“Not till after breakfast, my dear. Let us have that in comfort I beg, for upon my soul we shall need it,” panted Mr. Stuart, sinking into a chair exhausted with the vigorous measures which had quenched the conflagration.
Christie checked her untimely mirth, explained the probable cause of the mischief, and penitently promised to be more careful for the future.
Mr. Stuart would have pardoned her on the spot, but Madame was inexorable, for she had so completely forgotten her dignity that she felt it would be impossible ever to recover it in the eyes of this disrespectful menial. Therefore she dismissed her with a lecture that made both mistress and maid glad to part.
She did not appear at breakfast, and after that meal Mr. Stuart paid Christie her wages with a solemnity which proved that he had taken a curtain lecture to heart. There was a twinkle in his eye, however, as he kindly added a recommendation, and after the door closed behind him Christie was sure that he exploded into a laugh at the recollection of his last night’s performance.
This lightened her sense of disgrace very much, so, leaving a part of her money to repair damages, she packed up her dilapidated wardrobe, and, making Hepsey promise to report progress from time to time, Christie went back to Mrs. Flint’s to compose her mind and be ready à la Micawber “for something to turn up.”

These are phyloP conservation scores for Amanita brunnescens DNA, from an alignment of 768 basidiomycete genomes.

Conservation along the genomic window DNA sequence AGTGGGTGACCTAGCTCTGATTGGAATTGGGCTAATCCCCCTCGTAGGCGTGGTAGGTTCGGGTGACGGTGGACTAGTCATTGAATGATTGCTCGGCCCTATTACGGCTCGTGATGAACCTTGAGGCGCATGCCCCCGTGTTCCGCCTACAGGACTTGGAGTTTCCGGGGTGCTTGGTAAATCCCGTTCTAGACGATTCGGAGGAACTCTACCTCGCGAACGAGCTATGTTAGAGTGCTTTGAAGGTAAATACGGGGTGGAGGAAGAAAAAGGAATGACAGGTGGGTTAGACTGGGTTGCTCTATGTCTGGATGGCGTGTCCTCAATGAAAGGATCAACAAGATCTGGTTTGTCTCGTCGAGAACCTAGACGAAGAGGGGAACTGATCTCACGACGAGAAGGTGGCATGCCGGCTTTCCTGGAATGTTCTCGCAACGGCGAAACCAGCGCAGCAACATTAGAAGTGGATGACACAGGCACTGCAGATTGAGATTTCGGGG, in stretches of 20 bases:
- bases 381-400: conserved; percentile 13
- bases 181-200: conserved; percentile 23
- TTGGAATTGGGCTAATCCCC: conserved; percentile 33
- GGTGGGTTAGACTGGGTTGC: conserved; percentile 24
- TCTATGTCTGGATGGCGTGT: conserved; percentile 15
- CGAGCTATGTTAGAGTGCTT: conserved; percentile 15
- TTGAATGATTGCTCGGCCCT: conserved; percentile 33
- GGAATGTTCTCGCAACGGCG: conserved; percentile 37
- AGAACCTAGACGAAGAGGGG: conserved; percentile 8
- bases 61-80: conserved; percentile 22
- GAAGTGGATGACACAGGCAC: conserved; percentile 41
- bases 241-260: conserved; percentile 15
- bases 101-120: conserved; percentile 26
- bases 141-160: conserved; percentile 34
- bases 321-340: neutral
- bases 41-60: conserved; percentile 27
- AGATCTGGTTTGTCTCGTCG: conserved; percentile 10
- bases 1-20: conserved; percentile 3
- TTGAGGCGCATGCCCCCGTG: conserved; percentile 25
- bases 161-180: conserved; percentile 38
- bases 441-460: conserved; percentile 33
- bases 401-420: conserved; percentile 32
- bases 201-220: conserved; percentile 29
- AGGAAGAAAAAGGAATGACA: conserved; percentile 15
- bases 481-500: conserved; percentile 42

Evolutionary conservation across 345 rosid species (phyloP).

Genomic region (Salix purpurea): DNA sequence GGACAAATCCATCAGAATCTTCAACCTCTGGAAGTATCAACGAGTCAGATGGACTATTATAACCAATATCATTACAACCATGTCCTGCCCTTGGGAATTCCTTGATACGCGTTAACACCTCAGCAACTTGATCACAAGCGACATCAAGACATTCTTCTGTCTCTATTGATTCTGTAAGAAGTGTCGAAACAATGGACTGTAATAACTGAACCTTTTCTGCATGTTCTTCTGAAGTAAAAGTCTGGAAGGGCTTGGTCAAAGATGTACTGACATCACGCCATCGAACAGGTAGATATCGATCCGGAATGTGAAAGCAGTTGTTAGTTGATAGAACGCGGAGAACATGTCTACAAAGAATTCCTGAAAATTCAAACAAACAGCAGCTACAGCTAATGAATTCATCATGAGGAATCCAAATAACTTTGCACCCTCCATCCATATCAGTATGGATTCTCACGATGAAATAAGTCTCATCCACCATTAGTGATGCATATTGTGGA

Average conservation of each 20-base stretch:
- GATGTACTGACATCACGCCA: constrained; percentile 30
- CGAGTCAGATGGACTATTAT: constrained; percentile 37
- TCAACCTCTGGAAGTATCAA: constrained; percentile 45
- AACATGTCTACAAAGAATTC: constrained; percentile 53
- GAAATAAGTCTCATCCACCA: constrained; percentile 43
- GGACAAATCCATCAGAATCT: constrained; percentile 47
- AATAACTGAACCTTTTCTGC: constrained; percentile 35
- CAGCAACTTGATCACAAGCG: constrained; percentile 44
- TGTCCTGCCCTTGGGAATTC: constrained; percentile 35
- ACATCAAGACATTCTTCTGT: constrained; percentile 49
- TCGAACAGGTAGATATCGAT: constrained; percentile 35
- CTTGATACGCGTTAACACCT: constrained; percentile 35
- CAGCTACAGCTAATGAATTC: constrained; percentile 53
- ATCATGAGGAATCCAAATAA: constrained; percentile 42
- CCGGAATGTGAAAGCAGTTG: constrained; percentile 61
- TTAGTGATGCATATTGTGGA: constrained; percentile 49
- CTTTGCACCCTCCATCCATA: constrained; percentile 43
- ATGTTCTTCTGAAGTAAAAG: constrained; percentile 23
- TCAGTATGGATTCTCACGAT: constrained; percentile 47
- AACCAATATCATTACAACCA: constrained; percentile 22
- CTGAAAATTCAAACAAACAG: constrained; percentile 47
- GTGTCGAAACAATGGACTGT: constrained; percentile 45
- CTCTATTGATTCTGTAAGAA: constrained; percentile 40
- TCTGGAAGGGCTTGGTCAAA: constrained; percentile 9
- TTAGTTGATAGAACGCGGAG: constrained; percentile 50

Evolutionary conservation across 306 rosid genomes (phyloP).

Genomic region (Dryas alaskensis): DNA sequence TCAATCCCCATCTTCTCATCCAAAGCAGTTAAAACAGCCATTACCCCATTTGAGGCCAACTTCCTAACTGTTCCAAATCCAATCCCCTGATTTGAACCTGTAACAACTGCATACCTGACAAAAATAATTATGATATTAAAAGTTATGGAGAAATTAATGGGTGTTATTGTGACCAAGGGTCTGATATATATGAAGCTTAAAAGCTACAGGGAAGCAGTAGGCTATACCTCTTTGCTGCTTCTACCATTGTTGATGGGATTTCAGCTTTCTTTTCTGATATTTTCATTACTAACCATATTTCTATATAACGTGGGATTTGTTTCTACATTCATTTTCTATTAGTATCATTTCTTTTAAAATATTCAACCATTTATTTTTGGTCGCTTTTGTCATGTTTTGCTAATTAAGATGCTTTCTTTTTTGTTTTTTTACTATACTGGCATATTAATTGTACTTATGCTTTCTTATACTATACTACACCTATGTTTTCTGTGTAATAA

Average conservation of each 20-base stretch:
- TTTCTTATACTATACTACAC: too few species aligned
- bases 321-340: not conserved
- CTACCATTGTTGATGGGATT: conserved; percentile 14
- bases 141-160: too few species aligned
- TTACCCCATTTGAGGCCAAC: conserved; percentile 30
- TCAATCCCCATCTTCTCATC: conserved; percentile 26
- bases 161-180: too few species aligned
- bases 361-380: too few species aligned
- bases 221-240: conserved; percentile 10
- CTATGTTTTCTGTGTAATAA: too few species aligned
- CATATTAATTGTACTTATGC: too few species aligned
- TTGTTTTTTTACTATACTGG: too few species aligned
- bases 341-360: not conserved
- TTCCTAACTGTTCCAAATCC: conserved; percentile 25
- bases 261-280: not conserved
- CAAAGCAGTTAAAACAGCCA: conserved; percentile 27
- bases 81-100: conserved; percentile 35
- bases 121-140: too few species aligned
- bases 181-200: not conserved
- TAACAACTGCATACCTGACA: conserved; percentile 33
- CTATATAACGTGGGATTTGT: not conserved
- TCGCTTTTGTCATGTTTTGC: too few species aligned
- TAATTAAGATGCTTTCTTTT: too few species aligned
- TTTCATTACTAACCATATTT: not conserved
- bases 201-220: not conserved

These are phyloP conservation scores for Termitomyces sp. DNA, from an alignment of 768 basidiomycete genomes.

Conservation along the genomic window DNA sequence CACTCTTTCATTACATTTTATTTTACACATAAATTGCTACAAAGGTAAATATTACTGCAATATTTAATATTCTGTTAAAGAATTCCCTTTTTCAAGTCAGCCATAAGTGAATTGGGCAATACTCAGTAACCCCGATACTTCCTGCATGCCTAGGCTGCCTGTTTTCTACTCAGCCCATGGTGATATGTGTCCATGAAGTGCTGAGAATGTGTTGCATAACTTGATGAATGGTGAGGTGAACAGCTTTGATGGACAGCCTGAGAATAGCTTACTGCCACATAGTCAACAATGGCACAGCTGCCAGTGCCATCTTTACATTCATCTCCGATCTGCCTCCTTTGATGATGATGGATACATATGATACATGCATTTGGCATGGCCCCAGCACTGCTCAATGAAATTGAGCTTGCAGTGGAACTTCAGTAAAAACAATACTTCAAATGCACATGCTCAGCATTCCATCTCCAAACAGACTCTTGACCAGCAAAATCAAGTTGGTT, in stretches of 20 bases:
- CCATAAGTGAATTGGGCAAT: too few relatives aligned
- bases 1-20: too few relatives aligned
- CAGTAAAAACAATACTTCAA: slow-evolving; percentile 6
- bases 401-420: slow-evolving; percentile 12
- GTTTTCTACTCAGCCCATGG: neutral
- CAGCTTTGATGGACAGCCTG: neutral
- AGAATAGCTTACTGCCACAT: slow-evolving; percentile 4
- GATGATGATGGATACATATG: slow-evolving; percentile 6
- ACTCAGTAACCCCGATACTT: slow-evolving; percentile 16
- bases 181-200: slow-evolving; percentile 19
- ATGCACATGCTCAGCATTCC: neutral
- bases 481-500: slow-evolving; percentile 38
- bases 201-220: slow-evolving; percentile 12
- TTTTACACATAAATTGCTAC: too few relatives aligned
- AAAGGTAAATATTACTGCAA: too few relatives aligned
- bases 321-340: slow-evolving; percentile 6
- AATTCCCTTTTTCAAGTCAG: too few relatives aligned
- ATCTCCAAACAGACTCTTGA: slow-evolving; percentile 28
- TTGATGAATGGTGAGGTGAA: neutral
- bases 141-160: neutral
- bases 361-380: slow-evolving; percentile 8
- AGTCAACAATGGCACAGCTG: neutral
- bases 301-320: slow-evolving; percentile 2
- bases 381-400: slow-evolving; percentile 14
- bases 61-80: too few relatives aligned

Feeling that she had all the world before her where to choose, and that her next step ought to take her up at least one round higher on the ladder she was climbing, Christie decided not to try going out to service again. She knew very well that she would never live with Irish mates, and could not expect to find another Hepsey. So she tried to get a place as companion to an invalid, but failed to secure the only situation of the sort that was offered her, because she mildly objected to waiting on a nervous cripple all day, and reading aloud half the night. The old lady called har an “impertinent baggage,” and Christie retired in great disgust, resolving not to be a slave to anybody.
Things seldom turn out as we plan them, and after much waiting and hoping for other work Christie at last accepted about the only employment which had not entered her mind.
Among the boarders at Mrs. Flint’s were an old lady and her pretty daughter, both actresses at a respectable theatre. Not stars by any means, but good second-rate players, doing their work creditably and earning an honest living. The mother had been kind to Christie in offering advice, and sympathizing with her disappointments. The daughter, a gay little lass, had taken Christie to the theatre several times, there to behold her in all the gauzy glories that surround the nymphs of spectacular romance.
To Christie this was a great delight, for, though she had pored over her father’s Shakespeare till she knew many scenes by heart, she had never seen a play till Lucy led her into what seemed an enchanted world. Her interest and admiration pleased the little actress, and sundry lifts when she was hurried with her dresses made her grateful to Christie.